“You need to keep as many people at the table as possible until the very end,” says Ryan. “Don’t get thrown off by who you think the best partner will be — that’s irrelevant until the end anyway. “Until you actually have a term sheet, don’t spend any time on it. Your goal in this process is singular: get as many term sheets as you can — not 50, but two, three, four.”
And remember, while you’re perfecting your poker face, VCs are too. You can’t read anything into the tone of meetings you take, just keep on wooing each firm consistently. “You’ll have a great meeting with some VCs just because they’re positive people,” he says. “That doesn’t mean they want to work with you. Then there are people who are kind of negative, but they might be very excited — you just can’t tell based on their demeanor. They might be semi-confrontational as a person. Don’t let any of this signal anything to you. Wait until the very end, when term sheets come in. That’s how you actually read people.”
With your pitch done and all questions confidently answered, it’s time to get terms on paper. You have to think carefully about the deadline you set for this. “You need to give VCs enough time but not too much time. Let’s say I told you that you’re back in college and there’s a paper you can write to win $10,000 but it’s due in six hours. You’re not going to work on it. If I told you it’s due in four months, you’re not going to work on it. If I told you it’s due in five days, you’d say, ‘Yeah, I can do that.’”
In his experience, the right time frame between final meeting and term sheet is typically three to four weeks. That gives VCs the time they need to get their ducks in a row, but not more. Be clear and specific about your deadline — give people the exact date when term sheets are due.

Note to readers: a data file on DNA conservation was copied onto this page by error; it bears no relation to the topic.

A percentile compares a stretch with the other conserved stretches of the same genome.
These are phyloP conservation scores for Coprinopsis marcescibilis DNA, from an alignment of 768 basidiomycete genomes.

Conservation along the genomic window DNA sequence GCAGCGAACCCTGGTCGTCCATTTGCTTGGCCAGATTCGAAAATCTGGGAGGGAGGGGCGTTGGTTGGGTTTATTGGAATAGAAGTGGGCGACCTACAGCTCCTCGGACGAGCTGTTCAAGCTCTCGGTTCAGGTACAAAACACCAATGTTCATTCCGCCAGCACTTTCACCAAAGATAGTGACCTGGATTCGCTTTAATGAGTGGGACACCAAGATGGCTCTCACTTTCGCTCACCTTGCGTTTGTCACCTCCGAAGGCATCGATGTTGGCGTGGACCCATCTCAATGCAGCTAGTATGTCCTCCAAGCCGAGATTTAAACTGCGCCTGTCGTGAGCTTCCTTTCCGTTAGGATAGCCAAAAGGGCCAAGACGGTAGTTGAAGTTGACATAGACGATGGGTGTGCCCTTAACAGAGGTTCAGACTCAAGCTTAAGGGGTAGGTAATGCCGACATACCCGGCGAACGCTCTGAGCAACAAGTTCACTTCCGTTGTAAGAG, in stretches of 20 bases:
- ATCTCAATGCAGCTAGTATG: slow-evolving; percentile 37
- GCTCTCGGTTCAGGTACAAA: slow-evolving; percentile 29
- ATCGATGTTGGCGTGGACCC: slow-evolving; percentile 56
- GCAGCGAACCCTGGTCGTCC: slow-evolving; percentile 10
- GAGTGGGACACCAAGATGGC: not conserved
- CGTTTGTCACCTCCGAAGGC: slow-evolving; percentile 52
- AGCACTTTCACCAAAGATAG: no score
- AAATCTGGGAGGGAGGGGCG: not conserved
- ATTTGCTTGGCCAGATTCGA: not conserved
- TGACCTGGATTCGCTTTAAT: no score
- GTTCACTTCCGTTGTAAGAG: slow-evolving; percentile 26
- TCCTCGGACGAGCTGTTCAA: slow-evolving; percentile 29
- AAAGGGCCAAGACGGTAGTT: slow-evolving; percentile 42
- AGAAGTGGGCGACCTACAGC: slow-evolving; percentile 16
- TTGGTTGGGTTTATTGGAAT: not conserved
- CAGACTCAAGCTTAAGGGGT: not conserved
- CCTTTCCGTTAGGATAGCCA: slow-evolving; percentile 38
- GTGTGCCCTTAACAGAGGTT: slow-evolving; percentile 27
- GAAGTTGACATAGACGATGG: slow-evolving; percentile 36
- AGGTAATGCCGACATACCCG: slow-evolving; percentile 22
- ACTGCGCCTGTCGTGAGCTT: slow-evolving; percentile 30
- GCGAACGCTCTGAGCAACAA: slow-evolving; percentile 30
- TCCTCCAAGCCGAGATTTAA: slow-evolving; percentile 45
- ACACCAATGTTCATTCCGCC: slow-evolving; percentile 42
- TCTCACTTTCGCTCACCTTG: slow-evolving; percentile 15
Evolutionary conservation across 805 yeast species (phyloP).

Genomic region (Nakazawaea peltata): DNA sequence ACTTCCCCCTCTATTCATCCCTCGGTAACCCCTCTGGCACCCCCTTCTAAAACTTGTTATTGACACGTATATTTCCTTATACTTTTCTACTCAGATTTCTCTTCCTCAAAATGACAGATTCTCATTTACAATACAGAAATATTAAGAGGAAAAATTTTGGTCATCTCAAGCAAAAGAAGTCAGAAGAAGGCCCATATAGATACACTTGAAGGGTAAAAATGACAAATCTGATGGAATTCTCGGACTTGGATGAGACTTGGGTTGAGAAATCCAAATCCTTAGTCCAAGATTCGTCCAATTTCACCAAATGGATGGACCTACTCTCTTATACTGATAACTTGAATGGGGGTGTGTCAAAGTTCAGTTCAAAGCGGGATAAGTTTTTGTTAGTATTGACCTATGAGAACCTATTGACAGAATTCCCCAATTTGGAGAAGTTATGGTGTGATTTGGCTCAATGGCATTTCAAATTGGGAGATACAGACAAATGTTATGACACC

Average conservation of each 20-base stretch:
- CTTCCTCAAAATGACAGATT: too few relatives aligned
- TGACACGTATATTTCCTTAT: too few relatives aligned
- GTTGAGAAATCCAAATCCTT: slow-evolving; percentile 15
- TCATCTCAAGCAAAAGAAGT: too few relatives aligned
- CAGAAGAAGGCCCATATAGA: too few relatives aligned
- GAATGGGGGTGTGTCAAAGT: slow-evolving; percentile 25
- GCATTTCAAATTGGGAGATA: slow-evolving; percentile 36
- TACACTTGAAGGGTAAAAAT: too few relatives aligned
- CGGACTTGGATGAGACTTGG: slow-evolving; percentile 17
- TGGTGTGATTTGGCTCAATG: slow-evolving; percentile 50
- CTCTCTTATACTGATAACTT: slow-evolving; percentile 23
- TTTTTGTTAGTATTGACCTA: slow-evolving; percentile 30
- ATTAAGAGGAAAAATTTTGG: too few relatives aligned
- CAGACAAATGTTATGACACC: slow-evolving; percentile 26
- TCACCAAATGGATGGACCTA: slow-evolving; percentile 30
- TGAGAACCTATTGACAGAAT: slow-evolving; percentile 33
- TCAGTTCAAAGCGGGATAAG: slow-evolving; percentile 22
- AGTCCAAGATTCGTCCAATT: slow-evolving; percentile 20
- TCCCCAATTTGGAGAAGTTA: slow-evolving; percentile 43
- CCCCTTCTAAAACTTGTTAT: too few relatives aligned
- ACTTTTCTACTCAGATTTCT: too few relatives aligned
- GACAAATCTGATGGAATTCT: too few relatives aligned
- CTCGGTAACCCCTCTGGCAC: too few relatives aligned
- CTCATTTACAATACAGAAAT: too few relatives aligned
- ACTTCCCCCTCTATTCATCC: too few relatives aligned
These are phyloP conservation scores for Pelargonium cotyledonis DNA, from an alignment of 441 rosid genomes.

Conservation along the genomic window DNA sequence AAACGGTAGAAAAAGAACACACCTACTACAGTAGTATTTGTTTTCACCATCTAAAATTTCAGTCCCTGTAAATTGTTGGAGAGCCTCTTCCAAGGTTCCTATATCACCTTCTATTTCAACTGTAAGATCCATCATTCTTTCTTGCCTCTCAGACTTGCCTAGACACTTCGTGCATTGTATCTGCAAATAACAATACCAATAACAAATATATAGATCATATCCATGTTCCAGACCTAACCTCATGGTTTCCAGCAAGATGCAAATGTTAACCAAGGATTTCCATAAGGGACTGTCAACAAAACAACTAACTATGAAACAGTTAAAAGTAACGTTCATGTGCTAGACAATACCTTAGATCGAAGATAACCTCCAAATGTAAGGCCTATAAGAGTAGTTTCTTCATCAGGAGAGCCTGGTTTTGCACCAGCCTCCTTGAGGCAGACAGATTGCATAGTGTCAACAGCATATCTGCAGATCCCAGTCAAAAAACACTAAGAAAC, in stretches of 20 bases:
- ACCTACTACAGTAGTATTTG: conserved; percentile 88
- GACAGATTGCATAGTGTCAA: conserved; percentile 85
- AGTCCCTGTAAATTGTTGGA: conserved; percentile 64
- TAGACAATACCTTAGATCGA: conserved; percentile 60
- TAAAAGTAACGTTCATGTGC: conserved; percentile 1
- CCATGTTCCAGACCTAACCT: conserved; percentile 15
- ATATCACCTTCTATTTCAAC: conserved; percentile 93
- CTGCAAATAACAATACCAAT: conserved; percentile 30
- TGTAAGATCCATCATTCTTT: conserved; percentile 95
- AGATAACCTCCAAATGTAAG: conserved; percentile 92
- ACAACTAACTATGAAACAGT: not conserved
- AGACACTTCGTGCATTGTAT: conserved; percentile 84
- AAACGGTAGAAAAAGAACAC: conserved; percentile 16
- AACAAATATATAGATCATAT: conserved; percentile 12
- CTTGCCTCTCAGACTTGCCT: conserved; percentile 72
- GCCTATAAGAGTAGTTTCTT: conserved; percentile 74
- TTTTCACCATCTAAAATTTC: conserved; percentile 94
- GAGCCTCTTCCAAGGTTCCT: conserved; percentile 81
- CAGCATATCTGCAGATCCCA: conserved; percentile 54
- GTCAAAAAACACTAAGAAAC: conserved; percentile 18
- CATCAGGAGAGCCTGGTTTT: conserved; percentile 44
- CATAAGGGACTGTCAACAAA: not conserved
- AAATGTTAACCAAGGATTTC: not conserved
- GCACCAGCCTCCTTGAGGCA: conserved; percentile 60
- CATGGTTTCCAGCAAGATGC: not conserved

When that deadline comes, you have a week to process your offers and go back and forth with interested firms. Some VCs may try to rush you as soon as their term sheet is in, but don’t give in. “Instead say, ‘There are other people I’ve been talking to for five months, and I can’t make a decision until I let them come in. I told you the schedule, and the deadline for term sheets was always September 27 (or whatever you said upfront). We need to wait for that.’”
Make every effort to ensure that all investors in the running are on the same schedule with you. It’s not fair to string along prospective partners for months. “There’s nothing worse than getting a term sheet from a great firm, knowing that you’re two or three weeks away from maybe getting another from someone else because you staggered conversations too much,” says Ryan. “That’s super awkward. You can’t let people hang out for weeks knowing you’re playing them off others.”
When your deadline for receiving term sheets arrives, hopefully you have multiple offers. Imagine that you’re considering term sheets at a $16M, $18M and $20M valuation. “At this juncture, you have to figure out who you want the most,” says Ryan.
Money isn’t the only variable that matters. Personality is a very real consideration, and should be heavily factored into your decision. “For most firms — with a few exceptions — you will seldom see anyone other than your point partner. So you’re not getting a firm, you’re getting a person. You need to feel good about that person,” he says.
Relationships with VCs are indeed relationships — with all the complexity that implies. And they’re long too. Sometimes they’ll be fraught, and you can’t end them. “Given this, if you have to choose between two people and one’s slightly smarter but he or she is a real jerk, I’d go the other way.”
A partner’s location is something to think about, too. “If you’re raising your first round of funding, it’s always more valuable to have VCs that are local,” says Ryan. “For your second and third rounds, you can go elsewhere. It’s less important.”
With these non-monetary factors in mind, turn your attention back to your term sheets. “If the $20M is from the person you like the most, you’re probably done. If you want to work with the point person on the $16M or $18M term sheet, you have to go back for another bite of the apple,” he says. “This is where you have to be 90% honest, and say, ‘Look, I really do want to do this deal with you, but you came in lower than others. Valuation isn’t everything to me — but it still does matter at the margin. I really, ideally need you to be somewhere around 20-ish.’ See if you can get there.”
If you’re really sure that a certain partner is the one for you, you can go even bigger. “At some point — and I never say this unless it’s true — you can say, ‘If you get to $20M, I will do the deal with you.’”